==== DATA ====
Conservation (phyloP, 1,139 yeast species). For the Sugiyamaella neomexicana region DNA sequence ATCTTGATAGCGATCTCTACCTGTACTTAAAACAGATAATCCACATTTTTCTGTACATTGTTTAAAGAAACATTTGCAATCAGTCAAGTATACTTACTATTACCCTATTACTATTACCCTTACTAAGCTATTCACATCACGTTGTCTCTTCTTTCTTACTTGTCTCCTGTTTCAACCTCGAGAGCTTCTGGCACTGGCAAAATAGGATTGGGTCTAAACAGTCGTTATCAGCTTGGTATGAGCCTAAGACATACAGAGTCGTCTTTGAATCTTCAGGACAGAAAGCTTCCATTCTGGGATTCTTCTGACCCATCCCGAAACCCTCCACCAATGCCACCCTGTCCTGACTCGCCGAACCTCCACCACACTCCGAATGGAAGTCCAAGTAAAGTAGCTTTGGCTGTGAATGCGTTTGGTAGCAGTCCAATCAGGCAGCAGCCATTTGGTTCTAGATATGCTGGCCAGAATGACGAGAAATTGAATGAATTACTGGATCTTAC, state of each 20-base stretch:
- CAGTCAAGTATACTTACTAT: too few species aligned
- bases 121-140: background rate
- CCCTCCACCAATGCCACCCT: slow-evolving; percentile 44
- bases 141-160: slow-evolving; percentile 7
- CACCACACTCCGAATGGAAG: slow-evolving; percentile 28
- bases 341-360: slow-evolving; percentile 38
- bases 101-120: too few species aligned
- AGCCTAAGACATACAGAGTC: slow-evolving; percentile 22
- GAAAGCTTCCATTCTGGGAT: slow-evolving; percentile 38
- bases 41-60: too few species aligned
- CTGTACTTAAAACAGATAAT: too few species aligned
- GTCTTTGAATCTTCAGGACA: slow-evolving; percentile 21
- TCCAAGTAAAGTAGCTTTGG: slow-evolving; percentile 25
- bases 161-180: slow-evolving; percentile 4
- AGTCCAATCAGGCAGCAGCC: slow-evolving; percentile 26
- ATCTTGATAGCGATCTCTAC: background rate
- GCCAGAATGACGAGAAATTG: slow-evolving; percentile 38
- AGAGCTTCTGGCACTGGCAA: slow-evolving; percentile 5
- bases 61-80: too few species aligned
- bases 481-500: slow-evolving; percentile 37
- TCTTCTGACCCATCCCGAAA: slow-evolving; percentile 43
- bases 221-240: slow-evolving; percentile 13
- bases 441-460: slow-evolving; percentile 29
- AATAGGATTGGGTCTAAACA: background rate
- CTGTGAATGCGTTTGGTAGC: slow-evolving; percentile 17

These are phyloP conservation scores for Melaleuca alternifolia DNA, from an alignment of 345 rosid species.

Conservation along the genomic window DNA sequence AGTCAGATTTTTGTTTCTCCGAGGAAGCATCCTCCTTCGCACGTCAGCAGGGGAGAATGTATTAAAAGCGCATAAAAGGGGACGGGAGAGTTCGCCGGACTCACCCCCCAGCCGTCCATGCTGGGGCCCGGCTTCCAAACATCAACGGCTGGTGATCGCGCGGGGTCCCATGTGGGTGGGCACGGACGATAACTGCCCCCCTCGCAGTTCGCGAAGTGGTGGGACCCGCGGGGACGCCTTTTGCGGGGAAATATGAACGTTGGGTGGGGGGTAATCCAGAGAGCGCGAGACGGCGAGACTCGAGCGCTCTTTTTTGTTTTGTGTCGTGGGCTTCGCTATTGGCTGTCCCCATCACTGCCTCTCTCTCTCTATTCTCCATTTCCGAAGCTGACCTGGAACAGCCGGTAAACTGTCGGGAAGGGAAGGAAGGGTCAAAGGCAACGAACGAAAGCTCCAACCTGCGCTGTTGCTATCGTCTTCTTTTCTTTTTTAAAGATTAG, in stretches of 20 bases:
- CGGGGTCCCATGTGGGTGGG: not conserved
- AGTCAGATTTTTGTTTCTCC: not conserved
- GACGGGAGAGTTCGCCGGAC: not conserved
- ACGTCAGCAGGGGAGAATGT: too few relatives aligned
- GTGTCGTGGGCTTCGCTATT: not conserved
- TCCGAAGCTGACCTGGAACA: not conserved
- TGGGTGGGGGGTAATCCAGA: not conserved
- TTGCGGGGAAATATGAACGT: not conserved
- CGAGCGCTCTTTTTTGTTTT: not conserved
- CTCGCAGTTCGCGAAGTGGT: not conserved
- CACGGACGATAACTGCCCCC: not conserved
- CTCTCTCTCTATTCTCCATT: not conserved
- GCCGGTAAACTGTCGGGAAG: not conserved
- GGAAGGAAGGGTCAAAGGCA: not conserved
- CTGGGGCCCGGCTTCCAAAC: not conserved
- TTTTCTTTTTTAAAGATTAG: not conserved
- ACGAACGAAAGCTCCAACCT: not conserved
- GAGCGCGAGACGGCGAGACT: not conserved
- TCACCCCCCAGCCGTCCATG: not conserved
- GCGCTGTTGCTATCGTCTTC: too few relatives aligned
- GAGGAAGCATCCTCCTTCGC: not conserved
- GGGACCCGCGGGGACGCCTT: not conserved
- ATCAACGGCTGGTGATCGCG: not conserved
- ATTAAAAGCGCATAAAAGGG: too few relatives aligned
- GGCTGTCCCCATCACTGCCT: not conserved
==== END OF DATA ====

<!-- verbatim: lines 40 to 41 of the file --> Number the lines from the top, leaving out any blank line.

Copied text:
- CTCTCTCTCTATTCTCCATT: not conserved
- GCCGGTAAACTGTCGGGAAG: not conserved